We would be in awe if we saw Jesus appear in the form of an infant, and yet the way we do see Him, in the form of bread and wine, is just as awesome. So often, however, it seems ordinary to us.
The first time I ever went to a movie alone, I found myself sitting across the aisle from several Franciscan Friars of the Renewal. We were in the little Clearview Cinema in Bronxville, N.Y., for a not well-attended Sunday evening showing of Bella. The hush and intimacy of the theater and the anticipation of the kind of movie we were about to see made the experience feel almost contemplative. It was as if those few of us who had wandered into this room tonight were about to share a secret experience together, like the quiet bond among strangers at a weekend retreat.
Bella is about Nina, who is alone and down to her last $500. She's an adult but not quite grown up, carrying a cell phone she could only get with a co-signer because her credit is so bad. She is fired from her job as a waitress the day she finds out she is pregnant. It is also about her coworker Jose — head chef, ex-soccer star, and ex-felon — who runs after the distraught Nina, leaving his kitchen rudderless and his boss (who also happens to be his brother) ranting. When Jose finally catches up with Nina, she blurts out the truth about her pregnancy.
"You wanna talk about it?" Jose asks after a long pause. For the rest of the day and into the next morning, Nina and Jose do just that, wandering through the city that continues to churn and rush around them with unrelenting indifference.
For most of the movie, I was intrigued. But I vaguely wondered whether it was as good as I'd expected. The conversations and action seemed ordinary: two people walk through New York City for a day, one carrying the burden of an unwanted pregnancy and the other the burden of a little girl's accidental death years ago. Those are dramatic problems, of course, but the movie doesn't present them in a dramatic way. The lines are not particularly striking or impressive. They are human, fumbled, everyday words leading to predictable conclusions and outcomes.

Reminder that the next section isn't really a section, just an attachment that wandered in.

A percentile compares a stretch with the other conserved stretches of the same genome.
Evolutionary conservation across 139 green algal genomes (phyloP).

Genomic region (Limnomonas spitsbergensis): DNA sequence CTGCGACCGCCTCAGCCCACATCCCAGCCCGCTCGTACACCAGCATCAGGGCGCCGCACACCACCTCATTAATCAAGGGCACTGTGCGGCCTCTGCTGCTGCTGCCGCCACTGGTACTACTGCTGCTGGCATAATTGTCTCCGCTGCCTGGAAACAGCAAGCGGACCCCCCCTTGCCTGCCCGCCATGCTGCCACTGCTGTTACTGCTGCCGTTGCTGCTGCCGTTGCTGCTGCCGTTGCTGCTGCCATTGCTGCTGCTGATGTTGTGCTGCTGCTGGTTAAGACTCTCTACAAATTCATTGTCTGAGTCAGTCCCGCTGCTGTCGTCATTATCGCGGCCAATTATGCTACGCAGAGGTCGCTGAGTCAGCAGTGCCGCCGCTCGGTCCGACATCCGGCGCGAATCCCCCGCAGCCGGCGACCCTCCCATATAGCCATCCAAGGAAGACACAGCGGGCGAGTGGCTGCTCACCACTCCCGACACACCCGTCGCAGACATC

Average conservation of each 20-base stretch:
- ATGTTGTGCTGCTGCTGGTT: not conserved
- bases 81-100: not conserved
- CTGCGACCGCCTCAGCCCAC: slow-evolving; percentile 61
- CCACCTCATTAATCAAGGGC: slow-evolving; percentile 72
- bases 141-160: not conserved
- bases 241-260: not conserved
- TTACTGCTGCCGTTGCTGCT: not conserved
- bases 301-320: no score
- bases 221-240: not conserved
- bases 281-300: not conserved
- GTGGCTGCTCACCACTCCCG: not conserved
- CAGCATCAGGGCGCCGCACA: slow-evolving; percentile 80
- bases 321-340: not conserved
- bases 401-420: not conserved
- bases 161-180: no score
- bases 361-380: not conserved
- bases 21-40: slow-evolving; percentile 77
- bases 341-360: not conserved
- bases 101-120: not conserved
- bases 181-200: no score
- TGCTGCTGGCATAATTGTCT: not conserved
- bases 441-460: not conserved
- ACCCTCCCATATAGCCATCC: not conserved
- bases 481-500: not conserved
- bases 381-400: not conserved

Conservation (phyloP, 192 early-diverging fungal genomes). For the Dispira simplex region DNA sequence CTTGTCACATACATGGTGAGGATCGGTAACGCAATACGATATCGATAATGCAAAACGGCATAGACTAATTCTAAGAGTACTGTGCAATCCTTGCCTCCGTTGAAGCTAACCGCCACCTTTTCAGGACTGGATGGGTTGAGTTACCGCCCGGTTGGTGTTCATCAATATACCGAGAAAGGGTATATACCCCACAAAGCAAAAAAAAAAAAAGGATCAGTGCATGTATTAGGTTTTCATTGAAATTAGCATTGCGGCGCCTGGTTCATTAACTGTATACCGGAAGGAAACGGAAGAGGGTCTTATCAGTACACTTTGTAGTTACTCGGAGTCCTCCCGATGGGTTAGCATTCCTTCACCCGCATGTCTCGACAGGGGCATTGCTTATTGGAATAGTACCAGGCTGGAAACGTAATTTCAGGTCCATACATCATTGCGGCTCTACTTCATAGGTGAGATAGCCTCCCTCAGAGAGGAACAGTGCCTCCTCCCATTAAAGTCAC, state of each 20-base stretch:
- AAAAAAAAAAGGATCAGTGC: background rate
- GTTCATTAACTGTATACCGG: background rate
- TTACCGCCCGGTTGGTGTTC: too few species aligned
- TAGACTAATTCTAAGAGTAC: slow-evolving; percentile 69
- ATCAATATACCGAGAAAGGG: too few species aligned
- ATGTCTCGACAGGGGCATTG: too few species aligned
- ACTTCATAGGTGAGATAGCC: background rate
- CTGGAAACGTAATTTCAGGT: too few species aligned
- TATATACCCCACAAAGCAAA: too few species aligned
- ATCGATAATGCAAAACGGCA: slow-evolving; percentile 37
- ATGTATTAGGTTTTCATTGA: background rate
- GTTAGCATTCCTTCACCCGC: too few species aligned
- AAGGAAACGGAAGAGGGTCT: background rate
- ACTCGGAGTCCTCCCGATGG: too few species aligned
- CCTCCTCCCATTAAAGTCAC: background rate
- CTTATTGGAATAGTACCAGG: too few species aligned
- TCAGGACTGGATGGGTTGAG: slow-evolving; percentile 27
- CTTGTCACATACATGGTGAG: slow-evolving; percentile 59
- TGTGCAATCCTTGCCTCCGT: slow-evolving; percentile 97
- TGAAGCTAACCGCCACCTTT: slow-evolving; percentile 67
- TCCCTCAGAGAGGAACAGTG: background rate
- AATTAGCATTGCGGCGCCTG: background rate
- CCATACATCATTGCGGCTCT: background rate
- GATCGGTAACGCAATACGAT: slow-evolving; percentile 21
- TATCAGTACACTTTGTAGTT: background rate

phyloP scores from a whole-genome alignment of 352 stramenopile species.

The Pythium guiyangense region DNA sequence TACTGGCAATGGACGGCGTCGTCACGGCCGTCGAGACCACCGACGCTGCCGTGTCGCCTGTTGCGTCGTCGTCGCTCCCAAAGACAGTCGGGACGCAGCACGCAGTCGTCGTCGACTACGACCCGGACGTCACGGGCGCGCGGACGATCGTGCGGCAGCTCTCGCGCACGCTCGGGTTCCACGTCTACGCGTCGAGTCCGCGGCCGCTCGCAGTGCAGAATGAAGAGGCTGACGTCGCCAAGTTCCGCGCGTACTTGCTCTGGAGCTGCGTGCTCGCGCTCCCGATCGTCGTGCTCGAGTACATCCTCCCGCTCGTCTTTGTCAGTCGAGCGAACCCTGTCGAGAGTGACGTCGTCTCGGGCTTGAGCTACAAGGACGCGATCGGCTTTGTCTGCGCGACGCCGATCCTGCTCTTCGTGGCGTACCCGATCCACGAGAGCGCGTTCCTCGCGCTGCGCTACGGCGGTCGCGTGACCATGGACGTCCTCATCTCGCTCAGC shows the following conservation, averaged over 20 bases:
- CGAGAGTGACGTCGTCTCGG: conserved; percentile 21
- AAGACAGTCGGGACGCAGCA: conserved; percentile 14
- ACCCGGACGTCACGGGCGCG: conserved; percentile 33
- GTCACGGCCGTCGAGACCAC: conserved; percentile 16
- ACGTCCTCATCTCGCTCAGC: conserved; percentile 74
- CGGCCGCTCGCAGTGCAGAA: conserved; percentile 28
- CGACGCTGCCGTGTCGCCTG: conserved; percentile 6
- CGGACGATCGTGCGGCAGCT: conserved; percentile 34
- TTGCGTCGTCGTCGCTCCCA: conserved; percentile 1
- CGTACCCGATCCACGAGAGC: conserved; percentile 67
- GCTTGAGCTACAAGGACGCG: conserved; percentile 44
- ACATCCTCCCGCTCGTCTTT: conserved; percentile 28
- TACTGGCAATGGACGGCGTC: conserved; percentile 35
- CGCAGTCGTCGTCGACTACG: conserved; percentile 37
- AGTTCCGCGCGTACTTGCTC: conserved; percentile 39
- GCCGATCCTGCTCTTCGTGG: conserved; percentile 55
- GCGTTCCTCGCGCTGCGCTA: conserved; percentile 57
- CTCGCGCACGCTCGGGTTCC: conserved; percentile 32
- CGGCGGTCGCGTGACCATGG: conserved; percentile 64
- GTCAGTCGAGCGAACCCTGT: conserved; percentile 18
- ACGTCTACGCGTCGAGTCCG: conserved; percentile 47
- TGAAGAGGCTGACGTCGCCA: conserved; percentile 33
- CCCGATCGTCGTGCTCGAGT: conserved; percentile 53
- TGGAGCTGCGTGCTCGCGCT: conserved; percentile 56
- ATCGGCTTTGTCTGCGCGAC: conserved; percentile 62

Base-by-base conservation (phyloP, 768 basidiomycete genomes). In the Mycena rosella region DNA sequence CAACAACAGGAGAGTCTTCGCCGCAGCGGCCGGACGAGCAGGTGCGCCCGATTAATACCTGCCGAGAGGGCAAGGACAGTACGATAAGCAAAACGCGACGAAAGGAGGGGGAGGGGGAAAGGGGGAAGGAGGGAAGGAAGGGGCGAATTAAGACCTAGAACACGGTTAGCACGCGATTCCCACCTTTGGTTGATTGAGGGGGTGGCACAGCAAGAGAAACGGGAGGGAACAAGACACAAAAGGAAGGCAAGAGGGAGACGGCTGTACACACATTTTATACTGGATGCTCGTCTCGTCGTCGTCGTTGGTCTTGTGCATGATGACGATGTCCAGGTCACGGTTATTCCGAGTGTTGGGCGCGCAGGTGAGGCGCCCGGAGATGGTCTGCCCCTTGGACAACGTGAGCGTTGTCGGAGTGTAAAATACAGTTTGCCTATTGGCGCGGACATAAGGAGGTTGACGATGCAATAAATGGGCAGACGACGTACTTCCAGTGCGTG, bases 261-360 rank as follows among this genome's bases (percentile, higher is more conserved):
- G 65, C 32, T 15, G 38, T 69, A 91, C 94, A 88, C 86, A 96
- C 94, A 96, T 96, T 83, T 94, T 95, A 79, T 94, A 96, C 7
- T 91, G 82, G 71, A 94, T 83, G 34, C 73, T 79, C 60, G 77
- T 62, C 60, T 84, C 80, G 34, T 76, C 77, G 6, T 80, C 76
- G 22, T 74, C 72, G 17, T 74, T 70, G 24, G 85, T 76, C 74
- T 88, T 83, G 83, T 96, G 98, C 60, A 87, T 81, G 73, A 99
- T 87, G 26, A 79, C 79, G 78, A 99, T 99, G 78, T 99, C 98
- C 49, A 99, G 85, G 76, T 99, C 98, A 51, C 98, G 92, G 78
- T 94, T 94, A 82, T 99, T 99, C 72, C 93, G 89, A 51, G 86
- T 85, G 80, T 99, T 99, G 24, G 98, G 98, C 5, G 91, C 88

And yet, when the movie ended, some part of my chest hurt as if it had been punctured. Bella depicts the most basic, most remarkable, most repeatedly played-out miracle in history: the story of God working so quietly and in such unlikely people that the world doesn't notice, even while it is changed forever by another battle between Life and Death for human souls.
On Christmas Eve in 1934, St. Faustina received a promise from the unwed teenage Mother who became Queen of Heaven and Earth: "I will share with you the secret of My happiness this night during Holy Mass" (Diary of St. Faustina, 346). I eagerly read St. Faustina's account of that Mass, but I was puzzled because the Blessed Mother's promise was not explicitly referred to again. And yet, St. Faustina's description of her feelings at the beginning of Midnight Mass echo that promise: "I immediately felt a great interior recollection; joy filled my soul" (Diary, 347). This joy was followed by a vision of "[the Infant] Jesus on the altar, incomparably beautiful ... After the elevation He looked at us ... but just for a short while, because He was broken up and eaten by the priest in the usual manner" (Diary, 347).
I had to read that passage several times before I understood that the secret of Mary's happiness was simply the presence of her Son, which we experience in the Eucharist. Saint Faustina saw the truth of the Eucharist the way Mary sees it — the way we all are called to. We would be in awe if we saw Jesus appear in the form of an infant, and yet the way we do see Him, in the form of bread and wine, is just as awesome. So often, however, it seems ordinary to us. The Sacrament comes into our bodies and souls, changing them forever, and to us it may feel like just another Sunday or Christmas morning.
When I sat in the theater on that Sunday evening, I had an experience similar to one I often have at Mass: I didn't watch carefully for those awesome, everyday displays of grace. Obviously, a film and the Mass are completely different, but they have something important in common: the first can and the second always does tell stories of God's triumphant love and mercy. God fights every day for the souls of sinners like Nina and Jose and for the lives of babies like Nina's. He fought for His entire wayward human family when He sent His only Son to earth. And He fights each moment against hell for each of us.
This Advent, let us pray that we will open our eyes to those miracles that happen right in front of us "in the usual manner." The sheer abundance of those miracles, instead of causing complacence, should cause rejoicing. Our Heavenly Father doesn't wait for a particular date in December to shower us with gifts. Every day He pours them out: a sinful life redeemed; a new life created; a small white Host that can fill a soul with the joy of heaven, if only that soul will open her eyes and see.
Marian Tascio is a writer and English teacher who lives in Yonkers, N.Y.